I don’t see plagiarism as a problem that is unique to WELS or to any particular group within WELS.

Rather than being ideological, I believe that it occurs most often for two principal reasons (i) bad time management and/or (ii) laziness. And of those two reasons, the latter is in my opinion the more frequent culprit. And, although I would concede that it’s perhaps a bit easier to plagiarize these days due to the internet and the computer (cutting and pasting is so easy), I have no doubt that plagiarism has always been an issue to some degree or other. Why? Simply because laziness has always been an issue for sinful human beings.

Can Lutheran pastors be lazy? Sure. Can they fail to utilize good doctrinal materials? Sure. Can they be both lazy and fail to use good doctrinal materials? Well, yes, again - one need only read Luther’s introduction the Large Catechism:

"And although they [pastors] have now everything that they are to preach and teach placed before them so abundantly, clearly, and easily, in so many [excellent and] helpful books. . . yet they are not so godly and honest as to buy these books, or even when they have them, to look at them or read them. Alas! they are altogether shameful gluttons and servants of their own bellies who ought to be more properly swineherds and dog-tenders than care-takers of souls and pastors." (Translated by F. Bente and W.H.T. Dau)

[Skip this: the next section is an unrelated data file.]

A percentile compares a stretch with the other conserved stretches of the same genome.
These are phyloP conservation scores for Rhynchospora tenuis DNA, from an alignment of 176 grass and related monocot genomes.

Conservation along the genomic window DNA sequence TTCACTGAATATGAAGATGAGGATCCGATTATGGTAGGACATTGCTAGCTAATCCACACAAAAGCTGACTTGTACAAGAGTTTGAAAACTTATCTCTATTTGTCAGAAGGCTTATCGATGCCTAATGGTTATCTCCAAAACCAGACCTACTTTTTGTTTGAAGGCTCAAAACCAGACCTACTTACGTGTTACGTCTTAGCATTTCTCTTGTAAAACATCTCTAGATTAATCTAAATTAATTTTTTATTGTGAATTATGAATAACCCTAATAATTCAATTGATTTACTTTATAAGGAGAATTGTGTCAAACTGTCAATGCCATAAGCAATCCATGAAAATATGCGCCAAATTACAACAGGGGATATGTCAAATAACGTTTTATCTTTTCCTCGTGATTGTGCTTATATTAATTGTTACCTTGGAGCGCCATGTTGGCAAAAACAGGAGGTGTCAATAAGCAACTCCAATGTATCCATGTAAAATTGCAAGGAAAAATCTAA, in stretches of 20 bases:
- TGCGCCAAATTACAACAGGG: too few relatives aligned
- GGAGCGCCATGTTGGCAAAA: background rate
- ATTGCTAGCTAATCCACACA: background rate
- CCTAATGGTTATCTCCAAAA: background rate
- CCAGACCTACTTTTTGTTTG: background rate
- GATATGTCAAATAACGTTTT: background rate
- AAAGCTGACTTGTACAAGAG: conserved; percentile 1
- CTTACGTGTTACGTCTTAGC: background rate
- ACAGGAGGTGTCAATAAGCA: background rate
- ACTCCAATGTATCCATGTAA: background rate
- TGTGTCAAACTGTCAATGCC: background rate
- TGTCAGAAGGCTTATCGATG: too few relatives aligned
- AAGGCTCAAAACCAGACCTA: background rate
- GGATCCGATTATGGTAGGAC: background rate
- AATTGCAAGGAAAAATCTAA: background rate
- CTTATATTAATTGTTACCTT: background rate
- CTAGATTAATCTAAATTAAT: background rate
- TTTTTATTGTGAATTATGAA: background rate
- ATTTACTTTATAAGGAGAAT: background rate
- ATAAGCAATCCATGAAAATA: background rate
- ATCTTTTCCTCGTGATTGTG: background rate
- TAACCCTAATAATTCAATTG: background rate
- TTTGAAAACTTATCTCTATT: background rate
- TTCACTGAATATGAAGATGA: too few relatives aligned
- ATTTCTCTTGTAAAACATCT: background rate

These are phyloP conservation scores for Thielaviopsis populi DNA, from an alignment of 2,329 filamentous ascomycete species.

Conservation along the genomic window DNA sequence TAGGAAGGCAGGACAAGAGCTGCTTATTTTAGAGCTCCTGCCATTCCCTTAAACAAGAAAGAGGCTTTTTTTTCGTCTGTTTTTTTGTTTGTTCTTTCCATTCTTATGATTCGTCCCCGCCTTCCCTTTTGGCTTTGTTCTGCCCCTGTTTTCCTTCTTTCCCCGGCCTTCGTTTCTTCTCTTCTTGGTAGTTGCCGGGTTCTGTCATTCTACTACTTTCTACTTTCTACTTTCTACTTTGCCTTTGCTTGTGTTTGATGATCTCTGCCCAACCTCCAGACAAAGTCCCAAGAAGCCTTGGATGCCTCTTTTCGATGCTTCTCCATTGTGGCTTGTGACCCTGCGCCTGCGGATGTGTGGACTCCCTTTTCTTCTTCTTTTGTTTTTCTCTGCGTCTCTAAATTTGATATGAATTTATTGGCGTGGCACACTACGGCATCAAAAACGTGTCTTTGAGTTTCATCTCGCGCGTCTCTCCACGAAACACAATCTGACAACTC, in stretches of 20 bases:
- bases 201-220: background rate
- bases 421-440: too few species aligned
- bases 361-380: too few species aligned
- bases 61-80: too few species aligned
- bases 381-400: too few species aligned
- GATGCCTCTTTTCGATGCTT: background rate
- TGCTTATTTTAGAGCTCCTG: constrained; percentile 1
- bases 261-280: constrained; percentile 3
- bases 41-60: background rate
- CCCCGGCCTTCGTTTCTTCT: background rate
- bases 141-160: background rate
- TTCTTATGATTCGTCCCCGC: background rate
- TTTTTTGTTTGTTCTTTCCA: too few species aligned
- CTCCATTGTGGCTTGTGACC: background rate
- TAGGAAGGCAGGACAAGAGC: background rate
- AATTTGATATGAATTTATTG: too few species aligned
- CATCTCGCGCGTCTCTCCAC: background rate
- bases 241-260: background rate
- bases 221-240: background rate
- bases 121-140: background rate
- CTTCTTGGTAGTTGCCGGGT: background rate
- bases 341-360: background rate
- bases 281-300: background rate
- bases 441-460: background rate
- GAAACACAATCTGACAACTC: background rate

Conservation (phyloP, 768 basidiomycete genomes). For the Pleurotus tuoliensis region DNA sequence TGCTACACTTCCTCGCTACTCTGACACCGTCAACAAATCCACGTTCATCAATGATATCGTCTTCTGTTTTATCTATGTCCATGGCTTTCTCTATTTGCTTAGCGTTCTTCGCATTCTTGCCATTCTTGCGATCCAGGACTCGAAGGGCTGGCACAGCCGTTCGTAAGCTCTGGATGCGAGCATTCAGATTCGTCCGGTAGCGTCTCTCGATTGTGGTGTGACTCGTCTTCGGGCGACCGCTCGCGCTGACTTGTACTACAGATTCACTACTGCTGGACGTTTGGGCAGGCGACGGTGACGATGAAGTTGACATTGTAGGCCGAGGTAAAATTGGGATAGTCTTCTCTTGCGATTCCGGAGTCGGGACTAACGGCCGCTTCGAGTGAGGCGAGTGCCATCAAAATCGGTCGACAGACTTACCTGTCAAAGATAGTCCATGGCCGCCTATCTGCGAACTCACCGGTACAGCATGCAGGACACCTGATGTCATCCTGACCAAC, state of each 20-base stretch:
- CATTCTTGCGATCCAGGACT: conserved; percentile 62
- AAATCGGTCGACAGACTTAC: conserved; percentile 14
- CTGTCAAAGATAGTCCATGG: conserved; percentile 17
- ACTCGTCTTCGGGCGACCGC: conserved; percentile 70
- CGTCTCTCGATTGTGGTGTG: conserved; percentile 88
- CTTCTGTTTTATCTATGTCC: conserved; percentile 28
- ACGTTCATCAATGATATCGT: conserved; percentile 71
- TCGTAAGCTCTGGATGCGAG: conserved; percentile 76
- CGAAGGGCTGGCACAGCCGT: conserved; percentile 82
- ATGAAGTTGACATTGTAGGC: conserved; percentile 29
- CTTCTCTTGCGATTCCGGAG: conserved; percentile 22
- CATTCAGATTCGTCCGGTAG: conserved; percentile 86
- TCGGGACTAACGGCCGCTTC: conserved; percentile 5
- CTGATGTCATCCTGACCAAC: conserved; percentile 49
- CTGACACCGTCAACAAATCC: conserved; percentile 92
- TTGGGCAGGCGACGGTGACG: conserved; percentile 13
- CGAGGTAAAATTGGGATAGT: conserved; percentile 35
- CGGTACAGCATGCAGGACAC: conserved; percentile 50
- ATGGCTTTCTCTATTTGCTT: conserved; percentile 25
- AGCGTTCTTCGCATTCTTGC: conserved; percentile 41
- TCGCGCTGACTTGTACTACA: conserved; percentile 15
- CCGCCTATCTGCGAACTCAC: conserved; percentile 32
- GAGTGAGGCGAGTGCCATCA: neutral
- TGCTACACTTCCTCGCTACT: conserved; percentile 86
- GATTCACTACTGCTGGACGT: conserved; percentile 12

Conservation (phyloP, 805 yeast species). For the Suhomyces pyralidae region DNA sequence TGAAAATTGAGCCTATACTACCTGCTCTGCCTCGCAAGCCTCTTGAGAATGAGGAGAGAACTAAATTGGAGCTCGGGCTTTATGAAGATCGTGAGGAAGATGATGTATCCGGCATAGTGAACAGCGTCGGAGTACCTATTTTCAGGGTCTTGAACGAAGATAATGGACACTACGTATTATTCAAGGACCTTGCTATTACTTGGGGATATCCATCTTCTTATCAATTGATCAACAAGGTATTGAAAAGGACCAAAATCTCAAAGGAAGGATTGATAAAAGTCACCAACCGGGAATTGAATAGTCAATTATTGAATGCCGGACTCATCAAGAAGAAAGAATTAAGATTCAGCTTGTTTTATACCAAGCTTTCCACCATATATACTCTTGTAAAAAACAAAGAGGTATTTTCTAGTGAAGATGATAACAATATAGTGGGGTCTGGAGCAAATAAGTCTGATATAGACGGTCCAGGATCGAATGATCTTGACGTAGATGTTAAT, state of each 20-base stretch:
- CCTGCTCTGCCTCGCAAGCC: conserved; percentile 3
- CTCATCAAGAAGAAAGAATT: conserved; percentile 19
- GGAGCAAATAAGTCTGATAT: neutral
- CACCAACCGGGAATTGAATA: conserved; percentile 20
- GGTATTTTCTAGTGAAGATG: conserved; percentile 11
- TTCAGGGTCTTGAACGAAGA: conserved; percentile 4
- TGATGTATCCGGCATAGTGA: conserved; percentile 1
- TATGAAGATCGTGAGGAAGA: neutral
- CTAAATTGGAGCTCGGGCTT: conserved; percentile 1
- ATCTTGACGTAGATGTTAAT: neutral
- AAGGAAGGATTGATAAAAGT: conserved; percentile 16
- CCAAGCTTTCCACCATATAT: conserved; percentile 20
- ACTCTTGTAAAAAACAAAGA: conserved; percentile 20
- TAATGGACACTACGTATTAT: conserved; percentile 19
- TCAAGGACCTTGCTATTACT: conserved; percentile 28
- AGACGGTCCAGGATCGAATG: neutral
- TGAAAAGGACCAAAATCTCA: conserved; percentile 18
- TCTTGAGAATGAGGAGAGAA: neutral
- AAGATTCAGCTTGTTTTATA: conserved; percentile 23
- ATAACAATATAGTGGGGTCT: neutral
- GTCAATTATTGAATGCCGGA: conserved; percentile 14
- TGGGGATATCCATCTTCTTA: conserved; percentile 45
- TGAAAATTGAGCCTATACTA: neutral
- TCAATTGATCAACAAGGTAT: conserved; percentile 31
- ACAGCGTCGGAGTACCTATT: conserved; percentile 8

Those are pretty strong words. But they are as applicable today as they were in Luther’s time.

With best regards,
Harvey Dunn

vdma said...